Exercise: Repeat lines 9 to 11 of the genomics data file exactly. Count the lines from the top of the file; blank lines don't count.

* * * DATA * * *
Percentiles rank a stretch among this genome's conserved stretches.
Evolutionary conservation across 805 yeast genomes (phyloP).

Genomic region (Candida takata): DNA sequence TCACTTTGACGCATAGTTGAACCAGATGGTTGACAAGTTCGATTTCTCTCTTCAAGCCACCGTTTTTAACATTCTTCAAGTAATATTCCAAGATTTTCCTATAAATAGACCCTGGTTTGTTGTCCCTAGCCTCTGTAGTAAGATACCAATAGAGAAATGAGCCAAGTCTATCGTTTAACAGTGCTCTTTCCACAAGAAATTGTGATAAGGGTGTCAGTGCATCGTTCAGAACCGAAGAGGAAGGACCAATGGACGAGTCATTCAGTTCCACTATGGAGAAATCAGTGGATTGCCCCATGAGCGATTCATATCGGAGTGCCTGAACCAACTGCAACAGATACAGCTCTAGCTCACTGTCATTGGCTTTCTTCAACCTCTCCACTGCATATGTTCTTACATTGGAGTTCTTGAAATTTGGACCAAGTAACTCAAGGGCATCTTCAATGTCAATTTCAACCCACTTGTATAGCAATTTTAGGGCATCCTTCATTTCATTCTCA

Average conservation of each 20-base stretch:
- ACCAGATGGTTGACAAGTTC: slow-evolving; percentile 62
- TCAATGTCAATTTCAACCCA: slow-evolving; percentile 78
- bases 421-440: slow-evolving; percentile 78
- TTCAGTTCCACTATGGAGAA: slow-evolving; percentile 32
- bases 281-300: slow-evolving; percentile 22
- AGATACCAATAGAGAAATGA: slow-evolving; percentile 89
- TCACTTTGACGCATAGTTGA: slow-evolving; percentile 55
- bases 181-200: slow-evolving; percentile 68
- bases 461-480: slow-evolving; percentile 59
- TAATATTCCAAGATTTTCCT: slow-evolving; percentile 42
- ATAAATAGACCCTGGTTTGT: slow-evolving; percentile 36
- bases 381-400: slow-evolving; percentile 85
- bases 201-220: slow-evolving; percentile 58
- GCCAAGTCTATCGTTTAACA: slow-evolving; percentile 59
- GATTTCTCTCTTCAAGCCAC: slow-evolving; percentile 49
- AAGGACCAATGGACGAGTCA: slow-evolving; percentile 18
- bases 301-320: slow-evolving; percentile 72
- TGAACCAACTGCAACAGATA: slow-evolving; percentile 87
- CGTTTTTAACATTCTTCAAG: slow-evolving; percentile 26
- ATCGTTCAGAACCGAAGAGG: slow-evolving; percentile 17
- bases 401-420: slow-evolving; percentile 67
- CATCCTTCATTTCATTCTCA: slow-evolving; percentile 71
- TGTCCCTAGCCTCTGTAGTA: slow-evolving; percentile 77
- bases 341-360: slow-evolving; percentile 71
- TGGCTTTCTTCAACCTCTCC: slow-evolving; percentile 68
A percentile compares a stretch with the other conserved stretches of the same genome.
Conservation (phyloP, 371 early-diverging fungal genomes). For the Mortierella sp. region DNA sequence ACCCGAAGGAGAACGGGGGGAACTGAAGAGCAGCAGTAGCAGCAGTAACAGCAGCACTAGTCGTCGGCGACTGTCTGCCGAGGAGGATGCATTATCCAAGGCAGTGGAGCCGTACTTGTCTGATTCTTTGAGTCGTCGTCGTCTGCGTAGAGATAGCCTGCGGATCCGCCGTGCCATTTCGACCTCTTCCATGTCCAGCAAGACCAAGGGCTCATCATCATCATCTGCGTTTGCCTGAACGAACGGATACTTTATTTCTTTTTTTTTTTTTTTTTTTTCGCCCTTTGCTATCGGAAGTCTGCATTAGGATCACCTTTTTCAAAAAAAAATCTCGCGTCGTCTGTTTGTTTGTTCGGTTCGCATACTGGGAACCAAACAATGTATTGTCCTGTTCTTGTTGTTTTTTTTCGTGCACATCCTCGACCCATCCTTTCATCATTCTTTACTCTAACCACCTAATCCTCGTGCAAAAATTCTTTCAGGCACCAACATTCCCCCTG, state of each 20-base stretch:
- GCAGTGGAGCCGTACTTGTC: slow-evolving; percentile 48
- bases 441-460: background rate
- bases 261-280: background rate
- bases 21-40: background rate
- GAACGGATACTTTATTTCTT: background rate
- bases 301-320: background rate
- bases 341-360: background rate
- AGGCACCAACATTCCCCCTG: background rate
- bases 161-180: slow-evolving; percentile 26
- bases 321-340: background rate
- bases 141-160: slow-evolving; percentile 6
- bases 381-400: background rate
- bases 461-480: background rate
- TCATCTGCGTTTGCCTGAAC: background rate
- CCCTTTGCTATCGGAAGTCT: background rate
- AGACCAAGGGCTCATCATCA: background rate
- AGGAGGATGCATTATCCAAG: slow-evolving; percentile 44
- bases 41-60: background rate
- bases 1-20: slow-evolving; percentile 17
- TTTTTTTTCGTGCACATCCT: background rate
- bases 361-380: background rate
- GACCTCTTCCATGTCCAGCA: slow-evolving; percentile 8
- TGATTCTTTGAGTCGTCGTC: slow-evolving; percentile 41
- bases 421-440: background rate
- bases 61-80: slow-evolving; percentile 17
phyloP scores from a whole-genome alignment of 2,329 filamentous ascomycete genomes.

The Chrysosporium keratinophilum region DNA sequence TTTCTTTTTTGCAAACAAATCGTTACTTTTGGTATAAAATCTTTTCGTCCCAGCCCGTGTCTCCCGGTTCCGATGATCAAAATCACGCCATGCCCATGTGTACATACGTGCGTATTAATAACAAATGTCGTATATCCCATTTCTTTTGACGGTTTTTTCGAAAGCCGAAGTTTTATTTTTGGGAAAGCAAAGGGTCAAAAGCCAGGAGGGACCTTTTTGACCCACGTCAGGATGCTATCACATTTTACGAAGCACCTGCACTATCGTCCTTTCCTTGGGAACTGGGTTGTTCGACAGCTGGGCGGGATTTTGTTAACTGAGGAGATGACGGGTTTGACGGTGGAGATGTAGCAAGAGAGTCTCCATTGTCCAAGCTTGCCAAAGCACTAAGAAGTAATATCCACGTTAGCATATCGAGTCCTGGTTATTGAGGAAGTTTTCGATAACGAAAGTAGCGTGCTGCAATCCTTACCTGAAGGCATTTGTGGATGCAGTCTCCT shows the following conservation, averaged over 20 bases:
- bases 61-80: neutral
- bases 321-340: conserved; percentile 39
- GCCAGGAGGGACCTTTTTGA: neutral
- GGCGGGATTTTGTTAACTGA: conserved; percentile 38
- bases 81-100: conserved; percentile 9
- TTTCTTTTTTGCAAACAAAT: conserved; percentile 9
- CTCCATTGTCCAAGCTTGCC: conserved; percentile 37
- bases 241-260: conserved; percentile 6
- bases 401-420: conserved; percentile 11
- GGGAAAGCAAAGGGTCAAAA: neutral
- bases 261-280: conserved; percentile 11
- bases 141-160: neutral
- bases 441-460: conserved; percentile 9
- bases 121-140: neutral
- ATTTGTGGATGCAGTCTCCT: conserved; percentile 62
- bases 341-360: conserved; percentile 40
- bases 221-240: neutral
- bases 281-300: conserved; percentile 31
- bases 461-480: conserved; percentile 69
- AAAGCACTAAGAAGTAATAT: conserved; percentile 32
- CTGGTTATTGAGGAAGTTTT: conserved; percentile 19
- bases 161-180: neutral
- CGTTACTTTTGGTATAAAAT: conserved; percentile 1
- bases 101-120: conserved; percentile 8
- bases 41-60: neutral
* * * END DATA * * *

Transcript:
- bases 281-300: slow-evolving; percentile 22
- AGATACCAATAGAGAAATGA: slow-evolving; percentile 89
- TCACTTTGACGCATAGTTGA: slow-evolving; percentile 55